“It was without doubt an explicitly ecumenical decision when the Council decided in the fall of 1964 to incorporate the schema on Mary as a chapter in the schema on the Church. This was motivated not only by the desire to preserve proportion, keeping Mariology a part rather than an independent unit among other independent units. The move also revealed a certain theological tendency – to see Mary as a member of the Church who does not, like Christ, stand before us, but rather has her place with us and among us before the Lord, as a representative faithful Christian in the world.

“In the text, which replaced an earlier draft, the old systematic Mariology was to a considerable extent (though not completely) supplanted by a positive and scriptural Mariology. Speculation was replaced by inquiry about the events of salvation history and these have been interpreted in the light of faith. The idea of Mary of ‘co-redemptory’ is gone now, as is the idea of Mary as ‘mediatrix of all graces.’ The text still retains a vestige of the latter title when it says that the custom has developed in the Church of addressing Mary as mediatrix as well as with other titles, but this is undoubtedly very different from saying that she is mediatrix of all graces.

“All this must be kept in mind if we want to assess correctly the discussion of this topic in the Council on September 16-18, 1964. It is true that the discussion here often moved on a very mediocre level and at times scarcely rose to the level of the average devotional treatise. St . Joseph and the rosary, dedication to Mary and the devotion to the heart of Mary, the title ‘Mother of the Church’ and the search for other new titles were favorite topics of the talks, which did greater credit to the piety than the theological acumen of the bishops who delivered them. But we must not forget the fact that voices were heard which for decades we had waited in vain to hear For example, there was the significant address of Cardinal Leger who attacked the use of Marian superlatives and opposed the title ‘mediatrix,’ even in its diluted form. He said that even if the title was not without theological merit, it was none the less bound to lead, in daily usage and apart from its Christic context, to misunderstandings. Further, he demanded that the text offer clear safeguards against abuses in Marian piety. Another example is the speech by Cardinal Bea, who likewise argued emphatically against the title of mediatrix, even though he himself had strong associations with Marian devotion. He also called in question the exegesis of a number of hitherto undisputed passages of scripture which had been used uncritically by very highly placed personages in support of Mariology. Above all, there was the important address of Cardinal Alfrink, who exposed the incongruousness of the usual contrast between Marian ‘maximalists’ and ‘minimalists.’ He demonstrated the theological defectiveness of these long-undisputed categories. This pointed to the difference between the spheres of devotion and doctrine, which implied a decided criticism of the title ‘mediatrix.’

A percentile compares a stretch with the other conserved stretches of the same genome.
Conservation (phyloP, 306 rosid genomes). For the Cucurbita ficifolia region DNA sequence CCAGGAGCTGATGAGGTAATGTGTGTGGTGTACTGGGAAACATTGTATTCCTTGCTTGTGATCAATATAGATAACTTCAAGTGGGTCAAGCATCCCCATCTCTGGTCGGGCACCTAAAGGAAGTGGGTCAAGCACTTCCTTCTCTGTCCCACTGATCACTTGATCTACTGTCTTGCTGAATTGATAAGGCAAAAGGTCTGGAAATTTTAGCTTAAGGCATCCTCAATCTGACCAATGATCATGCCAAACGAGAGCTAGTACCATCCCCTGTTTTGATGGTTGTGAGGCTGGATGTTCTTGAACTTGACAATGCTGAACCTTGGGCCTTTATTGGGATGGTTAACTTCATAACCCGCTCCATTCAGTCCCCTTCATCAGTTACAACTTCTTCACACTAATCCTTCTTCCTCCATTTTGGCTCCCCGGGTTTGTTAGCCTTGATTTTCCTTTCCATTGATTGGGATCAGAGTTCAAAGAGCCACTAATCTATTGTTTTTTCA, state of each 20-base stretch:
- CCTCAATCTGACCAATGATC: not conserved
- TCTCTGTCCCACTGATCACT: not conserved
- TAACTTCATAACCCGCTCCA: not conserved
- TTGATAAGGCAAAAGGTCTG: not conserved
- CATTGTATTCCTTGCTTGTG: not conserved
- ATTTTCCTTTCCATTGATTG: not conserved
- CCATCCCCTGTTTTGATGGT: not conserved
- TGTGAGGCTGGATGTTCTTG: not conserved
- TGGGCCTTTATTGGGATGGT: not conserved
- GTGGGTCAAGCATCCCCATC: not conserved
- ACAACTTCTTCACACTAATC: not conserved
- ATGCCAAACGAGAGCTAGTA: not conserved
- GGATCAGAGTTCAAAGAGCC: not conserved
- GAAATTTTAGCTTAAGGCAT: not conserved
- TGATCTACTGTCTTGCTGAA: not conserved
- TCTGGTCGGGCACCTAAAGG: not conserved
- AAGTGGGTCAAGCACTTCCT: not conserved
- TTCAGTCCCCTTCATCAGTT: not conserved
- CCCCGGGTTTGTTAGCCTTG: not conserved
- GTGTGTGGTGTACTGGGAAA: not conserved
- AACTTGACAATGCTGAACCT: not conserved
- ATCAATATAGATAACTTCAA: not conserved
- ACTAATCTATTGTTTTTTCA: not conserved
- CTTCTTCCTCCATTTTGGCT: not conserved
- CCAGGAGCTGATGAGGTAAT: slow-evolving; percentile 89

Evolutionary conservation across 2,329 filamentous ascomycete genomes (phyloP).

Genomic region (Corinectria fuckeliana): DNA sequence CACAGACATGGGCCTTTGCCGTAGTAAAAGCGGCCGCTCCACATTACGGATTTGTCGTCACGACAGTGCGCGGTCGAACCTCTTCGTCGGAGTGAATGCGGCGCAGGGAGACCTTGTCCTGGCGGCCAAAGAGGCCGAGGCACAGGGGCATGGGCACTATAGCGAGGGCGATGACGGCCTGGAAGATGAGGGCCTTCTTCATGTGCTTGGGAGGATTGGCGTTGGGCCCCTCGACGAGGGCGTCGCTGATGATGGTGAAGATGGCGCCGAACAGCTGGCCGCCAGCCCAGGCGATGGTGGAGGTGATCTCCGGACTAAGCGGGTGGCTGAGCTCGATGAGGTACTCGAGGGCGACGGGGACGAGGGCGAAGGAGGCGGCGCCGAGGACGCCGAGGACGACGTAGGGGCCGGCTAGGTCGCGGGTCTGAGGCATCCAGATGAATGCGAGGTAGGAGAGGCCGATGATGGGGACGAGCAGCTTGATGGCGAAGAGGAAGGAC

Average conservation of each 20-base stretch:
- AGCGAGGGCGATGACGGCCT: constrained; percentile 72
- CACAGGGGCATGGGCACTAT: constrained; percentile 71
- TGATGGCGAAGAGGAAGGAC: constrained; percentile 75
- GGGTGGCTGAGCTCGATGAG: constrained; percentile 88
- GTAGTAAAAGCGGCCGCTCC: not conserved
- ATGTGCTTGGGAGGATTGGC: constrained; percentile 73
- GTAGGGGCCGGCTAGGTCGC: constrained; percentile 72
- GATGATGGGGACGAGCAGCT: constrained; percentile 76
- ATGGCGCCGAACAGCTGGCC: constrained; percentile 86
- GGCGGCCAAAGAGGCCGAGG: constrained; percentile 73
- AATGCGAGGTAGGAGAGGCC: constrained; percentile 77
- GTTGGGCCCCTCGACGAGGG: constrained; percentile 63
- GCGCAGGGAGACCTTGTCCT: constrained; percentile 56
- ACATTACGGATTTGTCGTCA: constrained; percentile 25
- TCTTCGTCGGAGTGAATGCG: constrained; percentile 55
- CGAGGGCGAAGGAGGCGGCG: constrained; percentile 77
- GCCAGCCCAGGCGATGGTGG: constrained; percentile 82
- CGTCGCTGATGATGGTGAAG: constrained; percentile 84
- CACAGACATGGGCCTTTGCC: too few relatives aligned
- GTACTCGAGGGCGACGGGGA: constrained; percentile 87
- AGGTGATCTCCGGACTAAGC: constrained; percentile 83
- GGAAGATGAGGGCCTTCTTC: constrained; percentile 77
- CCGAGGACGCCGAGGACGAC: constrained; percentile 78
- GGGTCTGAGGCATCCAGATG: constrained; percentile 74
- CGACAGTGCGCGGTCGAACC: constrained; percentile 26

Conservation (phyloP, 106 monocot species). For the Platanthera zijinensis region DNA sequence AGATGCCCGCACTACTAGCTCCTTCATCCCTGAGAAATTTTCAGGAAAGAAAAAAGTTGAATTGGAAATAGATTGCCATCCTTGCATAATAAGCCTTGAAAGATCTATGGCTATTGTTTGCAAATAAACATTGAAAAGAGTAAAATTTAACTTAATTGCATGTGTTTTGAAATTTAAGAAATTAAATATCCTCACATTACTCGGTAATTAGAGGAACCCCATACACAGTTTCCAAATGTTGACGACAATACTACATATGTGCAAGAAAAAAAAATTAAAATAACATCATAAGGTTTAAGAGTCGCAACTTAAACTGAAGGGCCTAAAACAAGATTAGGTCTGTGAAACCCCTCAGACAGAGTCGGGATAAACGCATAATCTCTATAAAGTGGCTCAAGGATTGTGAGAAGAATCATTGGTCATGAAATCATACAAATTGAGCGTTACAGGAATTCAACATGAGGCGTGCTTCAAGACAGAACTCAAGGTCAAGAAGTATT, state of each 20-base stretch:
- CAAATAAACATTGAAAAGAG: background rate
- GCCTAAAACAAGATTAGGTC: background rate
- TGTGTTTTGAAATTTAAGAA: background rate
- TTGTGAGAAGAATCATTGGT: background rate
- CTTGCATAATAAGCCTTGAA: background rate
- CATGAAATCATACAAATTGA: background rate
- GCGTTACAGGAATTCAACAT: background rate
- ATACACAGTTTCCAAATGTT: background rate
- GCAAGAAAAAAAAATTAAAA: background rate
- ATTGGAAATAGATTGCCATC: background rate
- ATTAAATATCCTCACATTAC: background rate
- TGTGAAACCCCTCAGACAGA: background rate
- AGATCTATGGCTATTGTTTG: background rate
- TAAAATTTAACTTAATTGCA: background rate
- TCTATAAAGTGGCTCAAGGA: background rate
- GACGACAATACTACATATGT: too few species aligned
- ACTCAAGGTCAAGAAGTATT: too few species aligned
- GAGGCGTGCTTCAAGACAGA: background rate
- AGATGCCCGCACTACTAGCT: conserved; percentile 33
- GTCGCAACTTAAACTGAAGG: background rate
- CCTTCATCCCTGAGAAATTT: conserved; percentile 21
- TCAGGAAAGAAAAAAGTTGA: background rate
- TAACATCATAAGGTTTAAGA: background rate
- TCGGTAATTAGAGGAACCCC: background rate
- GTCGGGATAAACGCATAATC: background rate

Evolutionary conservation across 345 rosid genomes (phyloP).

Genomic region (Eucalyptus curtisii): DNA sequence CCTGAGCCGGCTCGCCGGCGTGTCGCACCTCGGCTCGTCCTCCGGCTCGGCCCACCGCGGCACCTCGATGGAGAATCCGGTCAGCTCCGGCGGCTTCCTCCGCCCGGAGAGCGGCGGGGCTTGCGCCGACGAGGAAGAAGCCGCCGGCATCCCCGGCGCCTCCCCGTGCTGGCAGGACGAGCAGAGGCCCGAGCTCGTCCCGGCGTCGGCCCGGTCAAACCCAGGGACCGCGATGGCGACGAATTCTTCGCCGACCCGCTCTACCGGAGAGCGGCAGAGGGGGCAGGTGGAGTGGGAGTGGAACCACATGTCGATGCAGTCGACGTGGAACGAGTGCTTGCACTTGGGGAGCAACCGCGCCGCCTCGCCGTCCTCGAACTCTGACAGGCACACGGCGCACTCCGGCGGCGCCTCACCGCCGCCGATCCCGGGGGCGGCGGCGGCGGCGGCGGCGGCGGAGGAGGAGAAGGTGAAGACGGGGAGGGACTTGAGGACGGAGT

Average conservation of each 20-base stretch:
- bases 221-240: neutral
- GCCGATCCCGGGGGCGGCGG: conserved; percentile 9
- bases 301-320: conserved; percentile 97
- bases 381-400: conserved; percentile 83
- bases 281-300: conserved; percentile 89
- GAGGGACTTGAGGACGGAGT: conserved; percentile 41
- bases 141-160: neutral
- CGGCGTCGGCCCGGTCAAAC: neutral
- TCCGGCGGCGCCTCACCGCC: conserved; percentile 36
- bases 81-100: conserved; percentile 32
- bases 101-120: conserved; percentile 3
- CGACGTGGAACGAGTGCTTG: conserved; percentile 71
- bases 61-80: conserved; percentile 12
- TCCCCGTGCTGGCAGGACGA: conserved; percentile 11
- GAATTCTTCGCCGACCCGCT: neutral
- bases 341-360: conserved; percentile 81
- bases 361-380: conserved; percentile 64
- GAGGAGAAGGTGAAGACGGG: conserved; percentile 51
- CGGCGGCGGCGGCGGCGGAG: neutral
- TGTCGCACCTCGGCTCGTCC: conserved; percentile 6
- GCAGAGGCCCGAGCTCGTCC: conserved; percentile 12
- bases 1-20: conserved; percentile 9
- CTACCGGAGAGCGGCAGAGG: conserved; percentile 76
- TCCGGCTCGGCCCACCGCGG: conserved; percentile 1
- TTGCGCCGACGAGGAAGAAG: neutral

“There should be no misunderstanding. The Council did not aim to slowly but surely dismantle Marian devotion, and through this to gradually adjust to Protestantism. The aim did however have to take cognizance of the appeal made by separated Christians that the Church move away from a speculative theology that was unmindful of scripture. It had to take a sober and definite stand on the basis of biblical testimony. To see the importance of these proceedings, we must remember how accepted such titles as mediatrix and co-redemptrix had already become in theology. …… The debate, which had been feared by ecumenically minded theologians, can in retrospect be judged a debate which, despite its weaknesses, was salutary and necessary. Only thus could such voices as that of Cardinal Silva Henriquez of Santiago, Chile, be heard – voices which ushered in a new approach to Mariology.” Pages 92-95.

Dear Brothers and Sister in Christ – May the Holy Spirit help us all to see the great wisdom and blessing that has come to us all through the Church and Vatican II … and through our present Pope Benedict XVI.
John (JohnJFarren)

AMEN!!! This is such a poor choice of language that it has lost countless souls from conversion. It is my constant prayer that the Holy See will put an end to this extremely problematic language. Although efforts at this have been made sadly, those obstinately disobedient persist.